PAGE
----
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Processed and ultra-processed foods are associated with lower-quality nutrient profiles in children from Colombia

  • Brittany Cornwell (a1), Eduardo Villamor (a1) (a2), Mercedes Mora-Plazas (a3), Constanza Marin (a3), Carlos A Monteiro (a4) and Ana Baylin (a1) (a5)...
  • Please note a correction has been issued for this article.
Abstract
Objective

To determine if processed and ultra-processed foods consumed by children in Colombia are associated with lower-quality nutrition profiles than less processed foods.

Design

We obtained information on sociodemographic and anthropometric variables and dietary information through dietary records and 24 h recalls from a convenience sample of the Bogotá School Children Cohort. Foods were classified into three categories: (i) unprocessed and minimally processed foods, (ii) processed culinary ingredients and (iii) processed and ultra-processed foods. We also examined the combination of unprocessed foods and processed culinary ingredients.

Setting

Representative sample of children from low- to middle-income families in Bogotá, Colombia.

Subjects

Children aged 5–12 years in 2011 Bogotá School Children Cohort.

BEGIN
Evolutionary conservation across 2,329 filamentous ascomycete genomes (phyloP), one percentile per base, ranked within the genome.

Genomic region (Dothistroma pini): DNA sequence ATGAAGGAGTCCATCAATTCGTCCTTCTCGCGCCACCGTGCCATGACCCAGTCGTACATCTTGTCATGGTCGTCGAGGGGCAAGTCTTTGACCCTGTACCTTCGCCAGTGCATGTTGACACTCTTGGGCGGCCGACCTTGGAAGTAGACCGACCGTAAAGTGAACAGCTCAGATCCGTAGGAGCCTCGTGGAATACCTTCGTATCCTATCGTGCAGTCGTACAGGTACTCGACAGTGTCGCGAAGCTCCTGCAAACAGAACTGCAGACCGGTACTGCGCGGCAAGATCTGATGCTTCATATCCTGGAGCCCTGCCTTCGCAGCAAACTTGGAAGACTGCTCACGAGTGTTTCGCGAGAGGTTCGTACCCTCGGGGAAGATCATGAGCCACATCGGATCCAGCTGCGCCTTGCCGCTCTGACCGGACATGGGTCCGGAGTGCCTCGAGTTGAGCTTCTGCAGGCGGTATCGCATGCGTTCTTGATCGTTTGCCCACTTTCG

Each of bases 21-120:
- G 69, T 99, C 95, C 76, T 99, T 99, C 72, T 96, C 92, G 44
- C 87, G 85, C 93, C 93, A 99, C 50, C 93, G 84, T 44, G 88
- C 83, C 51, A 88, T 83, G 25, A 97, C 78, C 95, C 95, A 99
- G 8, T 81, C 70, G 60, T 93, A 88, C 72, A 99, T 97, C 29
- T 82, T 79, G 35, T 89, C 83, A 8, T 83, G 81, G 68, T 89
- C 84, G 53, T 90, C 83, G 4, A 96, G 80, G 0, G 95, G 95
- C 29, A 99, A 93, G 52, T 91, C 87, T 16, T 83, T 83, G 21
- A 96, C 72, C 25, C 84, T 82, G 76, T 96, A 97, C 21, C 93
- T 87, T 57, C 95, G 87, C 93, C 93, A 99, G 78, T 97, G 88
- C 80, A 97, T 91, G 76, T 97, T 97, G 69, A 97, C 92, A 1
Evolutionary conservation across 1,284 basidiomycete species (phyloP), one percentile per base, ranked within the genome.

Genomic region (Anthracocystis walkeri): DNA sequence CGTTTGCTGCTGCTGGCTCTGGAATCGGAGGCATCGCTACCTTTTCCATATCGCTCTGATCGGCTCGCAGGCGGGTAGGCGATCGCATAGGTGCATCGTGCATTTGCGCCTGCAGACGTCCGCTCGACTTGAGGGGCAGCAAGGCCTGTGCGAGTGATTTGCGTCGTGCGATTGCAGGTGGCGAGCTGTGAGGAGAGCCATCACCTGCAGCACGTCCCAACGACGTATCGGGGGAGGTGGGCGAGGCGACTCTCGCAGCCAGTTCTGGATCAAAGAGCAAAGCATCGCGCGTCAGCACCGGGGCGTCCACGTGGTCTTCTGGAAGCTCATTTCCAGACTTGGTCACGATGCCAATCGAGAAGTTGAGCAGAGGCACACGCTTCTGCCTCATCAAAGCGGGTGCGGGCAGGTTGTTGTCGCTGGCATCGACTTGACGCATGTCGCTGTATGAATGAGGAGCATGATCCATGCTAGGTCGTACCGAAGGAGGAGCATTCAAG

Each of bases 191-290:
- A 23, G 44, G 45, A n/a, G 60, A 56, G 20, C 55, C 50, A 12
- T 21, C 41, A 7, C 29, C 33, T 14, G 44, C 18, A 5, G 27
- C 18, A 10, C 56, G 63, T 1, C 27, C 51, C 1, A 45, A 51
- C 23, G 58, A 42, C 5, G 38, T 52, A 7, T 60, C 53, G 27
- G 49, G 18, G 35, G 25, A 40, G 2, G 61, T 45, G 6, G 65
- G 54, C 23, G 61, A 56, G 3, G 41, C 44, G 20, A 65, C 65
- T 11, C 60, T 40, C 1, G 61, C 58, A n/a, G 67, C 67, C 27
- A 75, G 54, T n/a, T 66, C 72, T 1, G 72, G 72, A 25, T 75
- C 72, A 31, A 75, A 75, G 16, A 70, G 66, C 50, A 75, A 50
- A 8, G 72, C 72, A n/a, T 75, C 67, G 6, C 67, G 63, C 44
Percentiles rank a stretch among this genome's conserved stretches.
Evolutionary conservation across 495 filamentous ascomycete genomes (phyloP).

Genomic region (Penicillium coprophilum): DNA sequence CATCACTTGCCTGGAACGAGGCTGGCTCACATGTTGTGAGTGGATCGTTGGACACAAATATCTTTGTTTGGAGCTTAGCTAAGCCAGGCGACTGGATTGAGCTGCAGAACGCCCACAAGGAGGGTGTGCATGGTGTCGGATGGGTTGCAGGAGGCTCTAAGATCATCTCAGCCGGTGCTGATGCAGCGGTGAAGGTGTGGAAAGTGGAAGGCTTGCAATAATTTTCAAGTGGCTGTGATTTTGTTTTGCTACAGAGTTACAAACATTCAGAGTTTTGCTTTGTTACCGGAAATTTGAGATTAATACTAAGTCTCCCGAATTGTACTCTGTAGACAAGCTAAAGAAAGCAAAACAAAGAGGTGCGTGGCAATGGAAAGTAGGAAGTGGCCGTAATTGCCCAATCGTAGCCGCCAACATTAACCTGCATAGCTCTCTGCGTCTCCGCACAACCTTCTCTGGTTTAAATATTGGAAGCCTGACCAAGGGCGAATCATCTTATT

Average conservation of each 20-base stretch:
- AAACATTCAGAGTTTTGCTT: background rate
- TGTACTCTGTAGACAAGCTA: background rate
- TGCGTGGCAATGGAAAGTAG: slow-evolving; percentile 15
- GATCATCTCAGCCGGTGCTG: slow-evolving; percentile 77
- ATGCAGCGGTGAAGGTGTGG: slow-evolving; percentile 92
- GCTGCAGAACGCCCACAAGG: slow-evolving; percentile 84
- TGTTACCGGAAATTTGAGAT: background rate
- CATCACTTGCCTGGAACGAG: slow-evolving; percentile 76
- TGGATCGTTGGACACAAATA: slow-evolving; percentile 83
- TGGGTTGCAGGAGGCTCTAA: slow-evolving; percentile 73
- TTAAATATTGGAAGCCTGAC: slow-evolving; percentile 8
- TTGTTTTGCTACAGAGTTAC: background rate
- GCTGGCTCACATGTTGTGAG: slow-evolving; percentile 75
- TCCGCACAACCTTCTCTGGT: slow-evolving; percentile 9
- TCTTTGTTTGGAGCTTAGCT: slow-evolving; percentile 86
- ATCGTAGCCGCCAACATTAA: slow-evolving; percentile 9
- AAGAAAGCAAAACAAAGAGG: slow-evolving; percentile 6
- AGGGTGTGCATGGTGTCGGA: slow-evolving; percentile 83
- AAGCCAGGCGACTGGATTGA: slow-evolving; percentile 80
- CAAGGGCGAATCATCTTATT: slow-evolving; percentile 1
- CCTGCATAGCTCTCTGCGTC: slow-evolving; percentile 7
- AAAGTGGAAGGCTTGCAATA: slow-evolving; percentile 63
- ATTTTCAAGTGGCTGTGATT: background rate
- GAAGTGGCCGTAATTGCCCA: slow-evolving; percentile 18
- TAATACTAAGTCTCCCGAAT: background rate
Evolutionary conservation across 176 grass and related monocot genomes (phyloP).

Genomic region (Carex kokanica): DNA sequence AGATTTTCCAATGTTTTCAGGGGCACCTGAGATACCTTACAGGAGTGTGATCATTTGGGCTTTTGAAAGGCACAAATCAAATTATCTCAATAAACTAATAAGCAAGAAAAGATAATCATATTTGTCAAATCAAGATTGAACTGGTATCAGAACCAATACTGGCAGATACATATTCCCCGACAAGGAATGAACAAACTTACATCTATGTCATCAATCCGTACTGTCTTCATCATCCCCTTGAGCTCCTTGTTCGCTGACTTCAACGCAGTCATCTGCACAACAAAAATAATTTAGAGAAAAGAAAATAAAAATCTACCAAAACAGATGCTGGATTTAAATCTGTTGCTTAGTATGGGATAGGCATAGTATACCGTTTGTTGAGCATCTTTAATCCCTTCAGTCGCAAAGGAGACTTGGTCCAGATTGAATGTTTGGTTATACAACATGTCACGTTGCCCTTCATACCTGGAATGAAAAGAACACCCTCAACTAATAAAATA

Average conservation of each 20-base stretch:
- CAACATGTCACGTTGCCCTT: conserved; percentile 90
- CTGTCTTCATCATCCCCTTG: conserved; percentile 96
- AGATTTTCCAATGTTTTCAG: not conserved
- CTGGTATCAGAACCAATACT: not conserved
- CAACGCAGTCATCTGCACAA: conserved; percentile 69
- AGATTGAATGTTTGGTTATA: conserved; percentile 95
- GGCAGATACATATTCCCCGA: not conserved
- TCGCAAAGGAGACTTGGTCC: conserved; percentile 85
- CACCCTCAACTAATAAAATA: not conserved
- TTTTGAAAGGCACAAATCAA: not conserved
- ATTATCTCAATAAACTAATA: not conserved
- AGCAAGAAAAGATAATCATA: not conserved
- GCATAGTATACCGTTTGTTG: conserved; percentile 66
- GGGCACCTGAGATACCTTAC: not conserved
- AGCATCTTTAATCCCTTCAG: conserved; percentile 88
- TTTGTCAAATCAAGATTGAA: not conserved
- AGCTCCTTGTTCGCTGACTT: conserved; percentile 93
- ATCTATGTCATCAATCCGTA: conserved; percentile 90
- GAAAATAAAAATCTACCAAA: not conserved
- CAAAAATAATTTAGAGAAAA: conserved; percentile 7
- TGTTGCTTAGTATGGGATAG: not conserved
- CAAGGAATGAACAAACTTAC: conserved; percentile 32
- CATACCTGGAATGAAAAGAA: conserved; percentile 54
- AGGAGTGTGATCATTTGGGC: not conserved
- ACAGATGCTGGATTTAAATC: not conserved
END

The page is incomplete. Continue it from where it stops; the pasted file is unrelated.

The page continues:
Results

We found that processed and ultra-processed foods are of lower dietary quality in general. Nutrients that were lower in processed and ultra-processed foods following adjustment for total energy intake included: n-3 PUFA, vitamins A, B12, C and E, Ca and Zn. Nutrients that were higher in energy-adjusted processed and ultra-processed foods compared with unprocessed foods included: Na, sugar and trans-fatty acids, although we also found that some healthy nutrients, including folate and Fe, were higher in processed and ultra-processed foods compared with unprocessed and minimally processed foods.

Conclusions

Processed and ultra-processed foods generally have unhealthy nutrition profiles. Our findings suggest the categorization of foods based on processing characteristics is promising for understanding the influence of food processing on children’s dietary quality. More studies accounting for the type and degree of food processing are needed.

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Copyright
Corresponding author
* Corresponding author: Email abaylin@umich.edu
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Public Health Nutrition
  • ISSN: 1368-9800
  • EISSN: 1475-2727
  • URL: /core/journals/public-health-nutrition
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